Water industry must ‘win hearts and minds' in asset management
The UK water industry must think beyond physical assets in its asset management and build societal capital by showing its value to the community, delegates heard at the WWT Asset Management conference yesterday (May 2).
Eliane Algaard, Water Director at Northumbrian Water, told the conference that while the sector has rightly been focusing on building resilience into its assets and networks, it is also just as important to ‘win the hearts and minds’ of its stakeholders and customers. This involves thinking about the societal and environmental effects of its work, and building these considerations into decision-making at every stage.
She called for the industry to pursue a common approach to what is known as the ‘six capitals’ and said that AMP7 provided new opportunities for collaboration, particularly in the sphere of resilience. She highlighted Northumbrian’s multi-stakeholder work, such as its Pesti-wise initiative which worked with farmers on catchment management and the elimination of pesticides, and its sustainable drainage projects which have worked alongside local communities on reducing flooding.
“There have been predictions that the next five years are going to be hard, but I believe they are going to be fun. We’ve got great people and we need to all pull together to make it happen,” said Algaard.
Earlier, the conference heard from Nevil Muncaster, Director of Asset Management at Yorkshire Water, and Joe Roebuck, Global Water Director at SEAMS, about how Yorkshire Water’s programme for AMP7 had built calculations about the six capitals into its decisions using analytical software. Roebuck cited calculations that showed that for every £1 spent on Yorkshire Water’s water projects there was £4.66 in benefits to the wider community, while the figure for wastewater is £3.20. Non-asset projects often have the biggest paybacks, which is why the industry should not always rush to “spade in the ground” solutions.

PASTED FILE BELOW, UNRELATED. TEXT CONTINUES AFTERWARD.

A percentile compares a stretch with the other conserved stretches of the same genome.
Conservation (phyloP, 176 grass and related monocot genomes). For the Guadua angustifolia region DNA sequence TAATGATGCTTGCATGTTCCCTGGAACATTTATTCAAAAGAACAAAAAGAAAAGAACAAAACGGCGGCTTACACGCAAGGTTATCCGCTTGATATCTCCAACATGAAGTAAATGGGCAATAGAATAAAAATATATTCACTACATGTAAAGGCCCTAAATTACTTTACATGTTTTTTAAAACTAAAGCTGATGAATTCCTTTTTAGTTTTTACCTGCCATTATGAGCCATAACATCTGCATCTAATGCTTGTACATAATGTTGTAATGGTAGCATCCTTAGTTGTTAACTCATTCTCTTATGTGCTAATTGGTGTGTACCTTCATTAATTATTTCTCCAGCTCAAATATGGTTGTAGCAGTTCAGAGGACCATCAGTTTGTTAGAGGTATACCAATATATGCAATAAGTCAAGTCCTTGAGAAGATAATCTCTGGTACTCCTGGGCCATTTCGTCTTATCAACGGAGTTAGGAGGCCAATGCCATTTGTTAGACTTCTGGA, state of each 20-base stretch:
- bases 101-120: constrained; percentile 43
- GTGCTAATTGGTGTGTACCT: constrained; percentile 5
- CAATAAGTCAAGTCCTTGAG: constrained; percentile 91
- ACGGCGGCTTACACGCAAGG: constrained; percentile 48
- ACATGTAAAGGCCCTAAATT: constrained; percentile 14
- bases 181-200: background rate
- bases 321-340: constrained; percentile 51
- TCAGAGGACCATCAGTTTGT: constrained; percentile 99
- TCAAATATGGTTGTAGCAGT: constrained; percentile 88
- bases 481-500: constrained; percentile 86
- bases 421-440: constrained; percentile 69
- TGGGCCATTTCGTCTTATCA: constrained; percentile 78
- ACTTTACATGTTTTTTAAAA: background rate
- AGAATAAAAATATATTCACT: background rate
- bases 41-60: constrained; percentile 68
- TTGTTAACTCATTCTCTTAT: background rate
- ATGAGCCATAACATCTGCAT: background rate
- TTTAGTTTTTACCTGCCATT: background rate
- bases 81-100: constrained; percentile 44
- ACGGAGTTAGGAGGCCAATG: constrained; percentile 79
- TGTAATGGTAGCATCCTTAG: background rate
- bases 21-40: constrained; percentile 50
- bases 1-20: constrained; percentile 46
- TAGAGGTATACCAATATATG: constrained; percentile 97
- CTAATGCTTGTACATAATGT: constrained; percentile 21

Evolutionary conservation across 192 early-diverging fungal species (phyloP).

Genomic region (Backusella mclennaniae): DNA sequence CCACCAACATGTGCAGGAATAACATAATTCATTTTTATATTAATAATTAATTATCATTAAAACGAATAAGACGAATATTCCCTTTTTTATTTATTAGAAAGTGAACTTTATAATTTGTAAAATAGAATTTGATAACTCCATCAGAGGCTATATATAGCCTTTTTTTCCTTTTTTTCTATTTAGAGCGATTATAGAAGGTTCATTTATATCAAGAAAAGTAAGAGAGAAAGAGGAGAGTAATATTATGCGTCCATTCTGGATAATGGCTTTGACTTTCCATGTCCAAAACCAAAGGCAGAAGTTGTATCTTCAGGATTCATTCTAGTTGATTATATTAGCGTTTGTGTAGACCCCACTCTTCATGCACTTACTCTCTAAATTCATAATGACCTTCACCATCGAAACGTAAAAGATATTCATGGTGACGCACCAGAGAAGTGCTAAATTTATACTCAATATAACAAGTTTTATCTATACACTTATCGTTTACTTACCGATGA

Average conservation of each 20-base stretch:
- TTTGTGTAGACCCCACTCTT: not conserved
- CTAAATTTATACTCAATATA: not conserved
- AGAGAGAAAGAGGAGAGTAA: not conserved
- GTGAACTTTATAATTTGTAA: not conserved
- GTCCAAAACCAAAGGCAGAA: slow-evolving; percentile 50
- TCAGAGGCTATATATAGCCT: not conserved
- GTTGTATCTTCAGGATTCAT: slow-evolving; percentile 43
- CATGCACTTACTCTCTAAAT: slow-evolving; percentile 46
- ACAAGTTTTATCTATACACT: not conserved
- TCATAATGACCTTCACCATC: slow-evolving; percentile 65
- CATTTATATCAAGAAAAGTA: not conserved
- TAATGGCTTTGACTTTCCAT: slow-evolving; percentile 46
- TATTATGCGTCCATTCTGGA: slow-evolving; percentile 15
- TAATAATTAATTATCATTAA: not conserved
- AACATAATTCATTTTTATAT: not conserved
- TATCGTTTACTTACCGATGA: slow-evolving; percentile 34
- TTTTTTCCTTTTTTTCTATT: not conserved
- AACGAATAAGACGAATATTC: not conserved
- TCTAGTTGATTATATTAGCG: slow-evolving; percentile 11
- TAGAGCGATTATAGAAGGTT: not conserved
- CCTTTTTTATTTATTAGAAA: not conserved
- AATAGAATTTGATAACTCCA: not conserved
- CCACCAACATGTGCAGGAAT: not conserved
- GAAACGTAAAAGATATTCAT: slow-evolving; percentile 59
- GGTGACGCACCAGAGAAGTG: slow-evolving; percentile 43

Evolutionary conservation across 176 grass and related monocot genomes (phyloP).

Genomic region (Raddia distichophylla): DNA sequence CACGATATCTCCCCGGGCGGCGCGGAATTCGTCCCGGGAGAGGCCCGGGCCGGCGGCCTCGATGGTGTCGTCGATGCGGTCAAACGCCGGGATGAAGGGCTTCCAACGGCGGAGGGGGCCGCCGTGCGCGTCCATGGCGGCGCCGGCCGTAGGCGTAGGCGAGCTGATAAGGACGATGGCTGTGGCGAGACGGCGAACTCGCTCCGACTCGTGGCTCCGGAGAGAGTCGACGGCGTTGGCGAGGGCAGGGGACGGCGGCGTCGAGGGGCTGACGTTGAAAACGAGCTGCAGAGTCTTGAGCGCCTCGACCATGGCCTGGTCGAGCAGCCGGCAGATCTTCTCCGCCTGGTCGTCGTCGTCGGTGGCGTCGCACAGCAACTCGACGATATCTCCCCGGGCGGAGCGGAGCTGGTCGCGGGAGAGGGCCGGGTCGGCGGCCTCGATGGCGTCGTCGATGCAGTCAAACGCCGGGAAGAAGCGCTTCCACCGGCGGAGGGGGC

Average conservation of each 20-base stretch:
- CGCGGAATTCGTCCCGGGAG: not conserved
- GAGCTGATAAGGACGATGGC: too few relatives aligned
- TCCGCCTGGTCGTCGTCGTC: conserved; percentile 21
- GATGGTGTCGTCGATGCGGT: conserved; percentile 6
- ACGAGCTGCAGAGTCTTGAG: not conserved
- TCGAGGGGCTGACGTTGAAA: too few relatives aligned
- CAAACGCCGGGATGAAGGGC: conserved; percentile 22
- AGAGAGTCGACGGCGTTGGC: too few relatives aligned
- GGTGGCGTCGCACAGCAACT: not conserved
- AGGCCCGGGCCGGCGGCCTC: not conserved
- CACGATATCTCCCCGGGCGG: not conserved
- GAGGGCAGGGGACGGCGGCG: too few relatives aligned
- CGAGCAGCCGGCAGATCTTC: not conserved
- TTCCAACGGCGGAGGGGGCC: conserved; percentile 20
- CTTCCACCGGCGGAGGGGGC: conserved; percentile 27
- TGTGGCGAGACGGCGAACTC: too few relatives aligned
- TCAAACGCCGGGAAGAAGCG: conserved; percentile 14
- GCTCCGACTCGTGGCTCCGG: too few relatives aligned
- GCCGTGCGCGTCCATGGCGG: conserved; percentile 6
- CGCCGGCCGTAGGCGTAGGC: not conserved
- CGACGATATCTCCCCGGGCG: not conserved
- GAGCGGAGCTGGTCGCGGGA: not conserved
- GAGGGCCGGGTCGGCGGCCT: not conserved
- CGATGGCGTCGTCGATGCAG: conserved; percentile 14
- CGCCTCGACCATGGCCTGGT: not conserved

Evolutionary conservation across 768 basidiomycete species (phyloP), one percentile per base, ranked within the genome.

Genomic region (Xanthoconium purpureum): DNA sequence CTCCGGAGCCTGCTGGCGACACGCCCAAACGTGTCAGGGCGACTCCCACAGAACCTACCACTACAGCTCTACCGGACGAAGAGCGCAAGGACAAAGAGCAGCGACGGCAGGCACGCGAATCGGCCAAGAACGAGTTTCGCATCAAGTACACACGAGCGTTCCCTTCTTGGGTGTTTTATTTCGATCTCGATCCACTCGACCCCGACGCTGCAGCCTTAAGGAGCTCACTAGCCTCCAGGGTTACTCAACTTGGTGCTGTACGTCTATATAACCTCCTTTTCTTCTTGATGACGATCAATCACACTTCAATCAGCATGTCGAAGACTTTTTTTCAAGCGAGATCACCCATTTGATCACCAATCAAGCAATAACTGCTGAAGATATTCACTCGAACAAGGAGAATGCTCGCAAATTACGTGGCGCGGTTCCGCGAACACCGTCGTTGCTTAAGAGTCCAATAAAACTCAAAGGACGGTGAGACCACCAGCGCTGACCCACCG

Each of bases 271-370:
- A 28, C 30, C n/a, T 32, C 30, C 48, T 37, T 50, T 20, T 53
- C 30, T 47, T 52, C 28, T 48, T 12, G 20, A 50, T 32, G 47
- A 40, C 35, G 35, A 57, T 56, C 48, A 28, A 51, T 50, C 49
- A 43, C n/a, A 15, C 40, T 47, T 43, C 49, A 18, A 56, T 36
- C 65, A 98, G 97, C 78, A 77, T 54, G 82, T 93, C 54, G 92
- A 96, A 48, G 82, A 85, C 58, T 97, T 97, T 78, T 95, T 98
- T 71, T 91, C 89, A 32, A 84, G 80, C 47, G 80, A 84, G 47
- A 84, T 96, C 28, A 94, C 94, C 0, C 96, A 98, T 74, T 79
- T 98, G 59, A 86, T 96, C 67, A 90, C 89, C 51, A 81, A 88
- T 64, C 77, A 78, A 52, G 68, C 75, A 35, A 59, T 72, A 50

Muncaster gave the example of Hull - where the utility is working with multiple stakeholders to reduce flood risk following devastating floods in 2007– to demonstrate how the water company’s work was vital for communities, irrespective of whether that includes building assets.
“We’re an anchor organisation – we have an impact on 5 million people every day in their daily lives, and that gives us responsibilities in the communities we serve,” said Muncaster.
In a poll conducted among participants at the conference, 38% thought that in order to become more resilient the industry should focus its investment in technology and innovation; this compared to 18% who thought the focus should be on improving assets, 12% who believed it should invest in people and processes, and only 2% who thought the key was building new assets. The remainder (29%) advocated a mixed approach.
“The best form of asset management is we don’t build anything,” commented another of the conference’s speakers, Neil Wilson, Director of Risk and Investment at Wessex Water. “It might make people uncomfortable, but if we want to leave our environment in a better position than how we found it, we’ve got to stop thinking the answer is to build things.”
The WWT Asset Management conference was held in Birmingham on May 2nd and sponsored by SEAMS, Howden and Kier.
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